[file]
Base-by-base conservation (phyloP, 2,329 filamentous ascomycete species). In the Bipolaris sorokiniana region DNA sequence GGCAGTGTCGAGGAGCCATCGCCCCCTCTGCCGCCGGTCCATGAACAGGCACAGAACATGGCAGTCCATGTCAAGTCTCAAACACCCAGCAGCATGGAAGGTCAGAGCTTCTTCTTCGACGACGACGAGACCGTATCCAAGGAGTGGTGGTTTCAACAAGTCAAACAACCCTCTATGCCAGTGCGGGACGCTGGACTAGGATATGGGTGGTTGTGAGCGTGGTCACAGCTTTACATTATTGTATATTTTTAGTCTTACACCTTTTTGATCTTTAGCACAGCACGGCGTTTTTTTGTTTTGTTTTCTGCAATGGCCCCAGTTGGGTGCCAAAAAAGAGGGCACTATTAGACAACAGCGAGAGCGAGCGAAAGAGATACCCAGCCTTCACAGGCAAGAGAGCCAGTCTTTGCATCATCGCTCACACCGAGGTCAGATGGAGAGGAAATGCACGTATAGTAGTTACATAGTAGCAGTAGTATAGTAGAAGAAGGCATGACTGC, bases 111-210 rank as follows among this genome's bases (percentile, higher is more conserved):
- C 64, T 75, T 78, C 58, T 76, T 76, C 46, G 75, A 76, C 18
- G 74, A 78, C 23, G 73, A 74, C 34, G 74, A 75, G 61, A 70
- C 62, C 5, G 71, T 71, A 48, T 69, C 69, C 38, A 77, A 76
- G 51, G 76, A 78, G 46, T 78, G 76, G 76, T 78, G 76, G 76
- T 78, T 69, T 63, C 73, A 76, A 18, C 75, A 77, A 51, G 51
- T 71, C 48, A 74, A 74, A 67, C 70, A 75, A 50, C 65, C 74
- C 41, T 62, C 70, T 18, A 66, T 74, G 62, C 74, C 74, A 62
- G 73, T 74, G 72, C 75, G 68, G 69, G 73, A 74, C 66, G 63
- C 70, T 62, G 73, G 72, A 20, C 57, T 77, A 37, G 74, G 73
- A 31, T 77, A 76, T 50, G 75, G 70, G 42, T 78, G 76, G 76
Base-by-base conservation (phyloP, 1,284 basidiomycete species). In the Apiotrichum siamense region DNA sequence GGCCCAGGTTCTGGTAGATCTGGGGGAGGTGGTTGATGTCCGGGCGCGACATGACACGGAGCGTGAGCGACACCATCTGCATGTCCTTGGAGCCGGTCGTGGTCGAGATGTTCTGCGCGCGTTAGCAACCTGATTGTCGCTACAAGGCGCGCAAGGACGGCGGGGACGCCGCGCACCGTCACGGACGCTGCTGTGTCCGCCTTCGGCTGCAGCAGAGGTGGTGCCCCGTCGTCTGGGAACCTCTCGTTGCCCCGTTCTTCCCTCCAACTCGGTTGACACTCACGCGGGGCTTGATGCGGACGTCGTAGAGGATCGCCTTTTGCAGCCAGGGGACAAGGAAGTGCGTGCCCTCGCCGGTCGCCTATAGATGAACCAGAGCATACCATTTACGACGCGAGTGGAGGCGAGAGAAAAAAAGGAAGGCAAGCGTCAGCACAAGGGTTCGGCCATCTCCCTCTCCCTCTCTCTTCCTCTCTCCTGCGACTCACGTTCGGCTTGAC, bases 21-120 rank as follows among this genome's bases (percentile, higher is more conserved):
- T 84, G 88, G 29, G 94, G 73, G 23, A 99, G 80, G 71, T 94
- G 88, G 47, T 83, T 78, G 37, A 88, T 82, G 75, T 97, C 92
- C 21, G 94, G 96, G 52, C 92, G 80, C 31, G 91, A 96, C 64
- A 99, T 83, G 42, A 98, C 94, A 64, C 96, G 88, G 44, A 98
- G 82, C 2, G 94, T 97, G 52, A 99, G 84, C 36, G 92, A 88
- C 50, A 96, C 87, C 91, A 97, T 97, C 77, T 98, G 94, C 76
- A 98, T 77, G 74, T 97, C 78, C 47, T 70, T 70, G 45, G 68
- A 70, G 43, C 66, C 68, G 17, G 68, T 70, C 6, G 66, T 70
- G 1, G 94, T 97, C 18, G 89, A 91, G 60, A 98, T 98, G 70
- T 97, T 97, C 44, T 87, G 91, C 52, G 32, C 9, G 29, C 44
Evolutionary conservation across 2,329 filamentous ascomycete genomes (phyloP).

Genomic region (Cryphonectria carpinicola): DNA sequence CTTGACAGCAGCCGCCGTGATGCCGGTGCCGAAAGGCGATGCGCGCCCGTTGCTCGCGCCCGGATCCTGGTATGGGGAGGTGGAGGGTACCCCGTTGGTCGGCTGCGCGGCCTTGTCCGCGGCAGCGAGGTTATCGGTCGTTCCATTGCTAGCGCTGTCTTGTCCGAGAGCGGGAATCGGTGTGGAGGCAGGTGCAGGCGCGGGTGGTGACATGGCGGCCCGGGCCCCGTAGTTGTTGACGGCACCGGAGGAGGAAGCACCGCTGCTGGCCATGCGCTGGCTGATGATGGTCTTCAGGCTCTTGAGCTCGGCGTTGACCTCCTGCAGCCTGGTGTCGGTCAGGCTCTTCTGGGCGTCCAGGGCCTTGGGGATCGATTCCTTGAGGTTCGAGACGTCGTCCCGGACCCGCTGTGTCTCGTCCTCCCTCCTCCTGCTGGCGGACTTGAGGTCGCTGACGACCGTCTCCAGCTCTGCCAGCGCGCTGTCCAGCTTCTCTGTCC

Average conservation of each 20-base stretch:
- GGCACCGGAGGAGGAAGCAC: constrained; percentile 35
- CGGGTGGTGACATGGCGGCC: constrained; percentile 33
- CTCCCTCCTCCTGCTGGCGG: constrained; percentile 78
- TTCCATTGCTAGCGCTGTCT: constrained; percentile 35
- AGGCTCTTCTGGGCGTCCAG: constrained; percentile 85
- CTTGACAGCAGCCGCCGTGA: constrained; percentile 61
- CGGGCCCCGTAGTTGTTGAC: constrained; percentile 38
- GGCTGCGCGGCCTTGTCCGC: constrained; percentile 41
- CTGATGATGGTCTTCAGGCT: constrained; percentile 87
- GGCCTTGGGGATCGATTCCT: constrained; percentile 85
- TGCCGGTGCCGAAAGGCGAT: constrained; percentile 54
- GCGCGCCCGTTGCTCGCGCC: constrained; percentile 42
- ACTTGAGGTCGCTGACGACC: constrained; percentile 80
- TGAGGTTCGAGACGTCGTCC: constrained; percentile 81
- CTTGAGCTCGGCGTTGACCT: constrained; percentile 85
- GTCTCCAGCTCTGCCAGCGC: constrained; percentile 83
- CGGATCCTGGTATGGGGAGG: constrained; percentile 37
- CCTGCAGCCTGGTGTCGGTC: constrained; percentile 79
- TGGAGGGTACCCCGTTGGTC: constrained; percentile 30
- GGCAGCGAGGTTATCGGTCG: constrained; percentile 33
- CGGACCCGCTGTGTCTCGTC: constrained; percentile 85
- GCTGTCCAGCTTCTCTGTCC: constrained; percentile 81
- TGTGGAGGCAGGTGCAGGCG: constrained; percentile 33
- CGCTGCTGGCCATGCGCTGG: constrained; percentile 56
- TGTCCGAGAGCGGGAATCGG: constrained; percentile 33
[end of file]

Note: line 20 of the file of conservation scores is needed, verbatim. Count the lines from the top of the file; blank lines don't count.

- A 70, G 43, C 66, C 68, G 17, G 68, T 70, C 6, G 66, T 70